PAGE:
Music

Swamp Dogg Returns With Joyful Noise on 'Sorry You Couldn't Make It'

Photo: David McMurry / Courtesy of Chromatic PR

Legendary psychedelic soulman Swamp Dogg reinvents his aesthetic or perhaps pulls back the layers to expose what he's been all along on Sorry You Couldn't Make It.

Sorry You Couldn't Make It
Swamp Dogg

Joyful Noise

6 March 2020

At 77 years-young Swamp Dogg's (Jerry Williams Jr.) custom brand of psychedelic, swampy soul and R&B has carried him far and wide since the 1950s. His latest offering Sorry You Couldn't Make It is drenched in all the above but pull away at the layers, and you'll come to realize Swamp Dogg is decidedly country at the foundation. Sure, he loves his horns, we all do, but his country roots are showing on this record, and it's glorious.

It's an aesthetic he claims to have gotten from his grandfather, "My granddaddy, he just bought country records out the asshole," Swamp remembers. "Every Friday when he came home from the Navy yard he'd stop off and get his records, like "Mule Train" by Frankie Laine, or "Riders in the Sky" by Vaughn Monroe." His first time performing on stage was a country song at a talent show when he was six years old, Red Foley's classic, "Peace in the Valley".

You can't fit Swamp Dogg into a box. He's more country than most, more funk than the rest, and has more soul than all of them put together. On this new record, he's laid down sad songs, love songs, songs about death, clairvoyant songs on all facets of the human condition in an emotive pocket that sucks you dry and reinvigorates in one fell swoop. Infectious rhythms, coupled with his silky, smooth delivery, lay the gravel for the record. Built upon by a dream-like backup band featuring Justin Vernon, Jenny Lewis, and key man, figuratively and literally, Derick Lee leading the band that was at times as large as 14 musicians.

The fiddle accents on "Family Pain" paint the song with a countrified lacquer that's best described as Curtis Mayfield's "Pusherman" meets Hank Williams Jr.'s "A Country Boy Can Survive" in a battle for street corner supremacy in my mind's eye. "Billy" is an absolute heartbreaker with an even sadder animated video that tallies itself in the beyond sad song category… tote a hankie. "I Lay Awake" is the quintessential touching ballad of love, longing for a lover who's spending time with another, yet there's still that fleeting chance that she may return. The minimalist backing track accentuates Dogg's vulnerability. And, for the record, "A Good Song" is what the world needs, Swamp Dogg has been reuniting folks in one way or another for decades, here he shares his recipe.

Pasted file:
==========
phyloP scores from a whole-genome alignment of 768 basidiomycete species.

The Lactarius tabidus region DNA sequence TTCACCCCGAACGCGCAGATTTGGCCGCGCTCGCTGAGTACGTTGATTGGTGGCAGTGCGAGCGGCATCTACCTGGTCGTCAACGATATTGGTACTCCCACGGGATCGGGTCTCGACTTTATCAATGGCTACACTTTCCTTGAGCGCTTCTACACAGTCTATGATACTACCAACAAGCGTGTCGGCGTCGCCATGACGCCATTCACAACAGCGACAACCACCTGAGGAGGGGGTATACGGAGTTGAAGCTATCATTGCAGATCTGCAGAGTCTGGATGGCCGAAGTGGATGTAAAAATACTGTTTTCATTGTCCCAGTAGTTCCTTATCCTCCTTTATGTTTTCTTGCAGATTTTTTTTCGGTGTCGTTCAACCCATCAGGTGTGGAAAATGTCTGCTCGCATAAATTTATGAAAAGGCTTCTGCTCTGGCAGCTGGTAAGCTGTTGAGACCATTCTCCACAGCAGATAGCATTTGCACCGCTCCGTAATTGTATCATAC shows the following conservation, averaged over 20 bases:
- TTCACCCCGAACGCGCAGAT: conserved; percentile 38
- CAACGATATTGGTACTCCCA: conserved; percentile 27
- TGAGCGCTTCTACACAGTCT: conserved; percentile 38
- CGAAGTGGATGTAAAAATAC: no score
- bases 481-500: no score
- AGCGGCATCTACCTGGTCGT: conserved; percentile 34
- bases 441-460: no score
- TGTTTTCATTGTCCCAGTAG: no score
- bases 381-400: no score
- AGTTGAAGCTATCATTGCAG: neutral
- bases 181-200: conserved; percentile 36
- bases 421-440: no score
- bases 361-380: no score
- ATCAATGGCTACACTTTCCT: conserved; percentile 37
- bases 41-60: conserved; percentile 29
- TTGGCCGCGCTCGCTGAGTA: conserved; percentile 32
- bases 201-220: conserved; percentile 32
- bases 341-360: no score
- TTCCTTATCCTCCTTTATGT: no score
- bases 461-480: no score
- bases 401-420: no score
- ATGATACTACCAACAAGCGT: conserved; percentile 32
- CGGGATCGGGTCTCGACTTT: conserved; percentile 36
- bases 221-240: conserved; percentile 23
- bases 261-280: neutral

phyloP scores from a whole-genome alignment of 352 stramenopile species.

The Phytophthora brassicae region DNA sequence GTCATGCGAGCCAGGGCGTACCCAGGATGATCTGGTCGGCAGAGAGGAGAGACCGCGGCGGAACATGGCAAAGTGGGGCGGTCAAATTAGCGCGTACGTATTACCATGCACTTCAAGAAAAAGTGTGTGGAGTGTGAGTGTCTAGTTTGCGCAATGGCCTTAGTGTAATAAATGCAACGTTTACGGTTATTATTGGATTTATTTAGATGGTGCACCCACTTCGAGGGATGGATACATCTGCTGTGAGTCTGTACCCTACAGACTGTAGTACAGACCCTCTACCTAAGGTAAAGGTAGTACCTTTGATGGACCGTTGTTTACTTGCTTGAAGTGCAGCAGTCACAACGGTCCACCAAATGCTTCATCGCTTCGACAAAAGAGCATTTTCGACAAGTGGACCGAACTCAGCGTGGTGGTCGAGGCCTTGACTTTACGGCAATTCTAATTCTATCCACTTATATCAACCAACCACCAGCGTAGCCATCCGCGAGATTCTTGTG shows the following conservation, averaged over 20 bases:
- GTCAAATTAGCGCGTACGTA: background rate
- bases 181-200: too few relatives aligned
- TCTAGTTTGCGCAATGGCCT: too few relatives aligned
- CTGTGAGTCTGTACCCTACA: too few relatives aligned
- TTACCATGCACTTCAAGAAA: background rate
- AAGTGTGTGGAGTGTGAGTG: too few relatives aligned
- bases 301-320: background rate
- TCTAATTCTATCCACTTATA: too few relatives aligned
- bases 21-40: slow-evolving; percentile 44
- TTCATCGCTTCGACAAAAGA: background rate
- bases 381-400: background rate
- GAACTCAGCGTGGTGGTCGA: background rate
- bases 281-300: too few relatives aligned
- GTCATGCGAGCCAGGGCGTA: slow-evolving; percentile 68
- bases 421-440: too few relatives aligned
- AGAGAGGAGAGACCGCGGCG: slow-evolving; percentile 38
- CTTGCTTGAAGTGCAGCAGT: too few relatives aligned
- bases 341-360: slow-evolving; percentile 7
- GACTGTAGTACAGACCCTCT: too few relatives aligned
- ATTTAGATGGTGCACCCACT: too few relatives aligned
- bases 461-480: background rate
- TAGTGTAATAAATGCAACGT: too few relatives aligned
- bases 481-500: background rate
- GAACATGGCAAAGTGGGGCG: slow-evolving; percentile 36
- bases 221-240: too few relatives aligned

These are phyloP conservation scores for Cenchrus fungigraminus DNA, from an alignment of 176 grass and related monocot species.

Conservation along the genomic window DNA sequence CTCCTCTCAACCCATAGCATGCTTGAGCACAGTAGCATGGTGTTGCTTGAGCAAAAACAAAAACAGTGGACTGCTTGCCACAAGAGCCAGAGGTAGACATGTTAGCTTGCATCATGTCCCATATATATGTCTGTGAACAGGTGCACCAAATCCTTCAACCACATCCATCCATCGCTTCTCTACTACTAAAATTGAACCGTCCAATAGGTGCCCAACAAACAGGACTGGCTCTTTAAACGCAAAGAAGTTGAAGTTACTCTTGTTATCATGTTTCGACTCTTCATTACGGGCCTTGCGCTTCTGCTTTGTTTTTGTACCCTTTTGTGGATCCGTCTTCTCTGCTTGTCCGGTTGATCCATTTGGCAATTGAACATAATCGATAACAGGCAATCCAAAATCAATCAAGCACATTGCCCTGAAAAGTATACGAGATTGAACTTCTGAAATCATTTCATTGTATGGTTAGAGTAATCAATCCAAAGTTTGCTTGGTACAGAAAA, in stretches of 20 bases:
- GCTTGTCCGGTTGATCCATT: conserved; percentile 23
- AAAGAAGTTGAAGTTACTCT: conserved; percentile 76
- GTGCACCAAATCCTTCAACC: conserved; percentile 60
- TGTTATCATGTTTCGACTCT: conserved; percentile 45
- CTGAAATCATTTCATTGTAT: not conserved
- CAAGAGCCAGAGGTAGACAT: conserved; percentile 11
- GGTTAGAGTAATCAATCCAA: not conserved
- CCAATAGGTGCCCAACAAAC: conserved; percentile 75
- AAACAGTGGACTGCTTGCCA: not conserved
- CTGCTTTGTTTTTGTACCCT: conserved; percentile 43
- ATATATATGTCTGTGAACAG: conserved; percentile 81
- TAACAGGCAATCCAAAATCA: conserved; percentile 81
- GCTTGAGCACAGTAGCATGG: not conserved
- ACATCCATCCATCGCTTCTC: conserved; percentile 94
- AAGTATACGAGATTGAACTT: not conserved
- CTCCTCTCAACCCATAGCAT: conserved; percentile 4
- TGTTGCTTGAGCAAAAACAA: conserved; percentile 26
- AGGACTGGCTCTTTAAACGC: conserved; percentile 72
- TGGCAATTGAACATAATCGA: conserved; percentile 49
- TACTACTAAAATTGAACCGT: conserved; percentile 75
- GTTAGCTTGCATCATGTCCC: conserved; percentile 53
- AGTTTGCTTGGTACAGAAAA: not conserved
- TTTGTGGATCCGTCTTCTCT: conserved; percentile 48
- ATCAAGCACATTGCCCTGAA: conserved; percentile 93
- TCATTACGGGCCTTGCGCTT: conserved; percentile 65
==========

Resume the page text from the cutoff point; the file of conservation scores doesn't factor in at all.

On the subject of reuniting, the inimitable John Prine and Dogg catch up for two phenomenal numbers on the record. The first of which a succulent psych ballad in a dub vein called "Memories", the second is just two battle-worn troubadours begging for another chance at this odd thing called life on "Please Let Me Go Round Again". It's a touching array of reflection between two real-life legends in a world gone mad, revisiting a song Dogg wrote in his 40s. He hadn't seen Prine since the 1960s.

Sorry You Couldn't Make It is Jerry Williams' new version of Swamp Dogg, ripe with life lessons and travails. In the grand scheme of things, what is the difference between "genres" other than a way for the "man" to categorize something for sale. Easily boxed and wrapped pretty for the uninitiated. You can't box Swamp Dogg, not now, not ever. Just have a listen to his version of "Don't Take Her (She's All I Got)" made famous by the troubled and late Johnny Paycheck. Oh yeah, Swamp wrote that song with the indelible Gary U.S Bonds back in the 1970s. Tell me that ain't country, and he'll kick your ass.

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